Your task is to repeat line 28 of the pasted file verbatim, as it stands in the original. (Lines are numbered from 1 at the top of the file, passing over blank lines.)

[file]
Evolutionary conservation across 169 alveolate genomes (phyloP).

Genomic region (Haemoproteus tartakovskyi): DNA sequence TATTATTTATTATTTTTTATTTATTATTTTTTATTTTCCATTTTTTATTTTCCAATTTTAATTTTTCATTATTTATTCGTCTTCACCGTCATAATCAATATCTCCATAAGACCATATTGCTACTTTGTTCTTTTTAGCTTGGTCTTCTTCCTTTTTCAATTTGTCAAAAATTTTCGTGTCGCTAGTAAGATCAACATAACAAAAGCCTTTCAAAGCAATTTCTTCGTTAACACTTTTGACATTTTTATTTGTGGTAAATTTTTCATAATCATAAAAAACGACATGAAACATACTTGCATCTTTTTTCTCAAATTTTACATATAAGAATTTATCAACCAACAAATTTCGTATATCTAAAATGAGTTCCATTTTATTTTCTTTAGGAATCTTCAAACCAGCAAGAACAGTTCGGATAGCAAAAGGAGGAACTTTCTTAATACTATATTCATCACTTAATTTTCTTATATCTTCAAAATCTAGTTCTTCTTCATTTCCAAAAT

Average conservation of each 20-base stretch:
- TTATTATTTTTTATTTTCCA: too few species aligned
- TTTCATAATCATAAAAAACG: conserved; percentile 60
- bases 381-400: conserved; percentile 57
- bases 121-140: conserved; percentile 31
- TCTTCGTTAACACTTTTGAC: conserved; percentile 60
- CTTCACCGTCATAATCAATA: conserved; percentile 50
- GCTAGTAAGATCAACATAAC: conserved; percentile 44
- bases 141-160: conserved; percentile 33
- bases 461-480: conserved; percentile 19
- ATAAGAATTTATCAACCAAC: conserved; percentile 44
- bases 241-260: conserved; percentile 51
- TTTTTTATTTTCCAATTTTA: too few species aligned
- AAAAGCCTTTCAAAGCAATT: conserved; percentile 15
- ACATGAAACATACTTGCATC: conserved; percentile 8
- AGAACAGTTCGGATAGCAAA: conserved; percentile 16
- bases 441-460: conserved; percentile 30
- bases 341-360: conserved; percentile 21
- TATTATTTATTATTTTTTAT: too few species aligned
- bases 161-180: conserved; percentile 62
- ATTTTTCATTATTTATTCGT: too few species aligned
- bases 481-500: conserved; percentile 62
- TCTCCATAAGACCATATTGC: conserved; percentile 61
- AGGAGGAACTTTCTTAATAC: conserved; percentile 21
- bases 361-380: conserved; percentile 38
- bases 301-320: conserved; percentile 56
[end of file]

- bases 301-320: conserved; percentile 56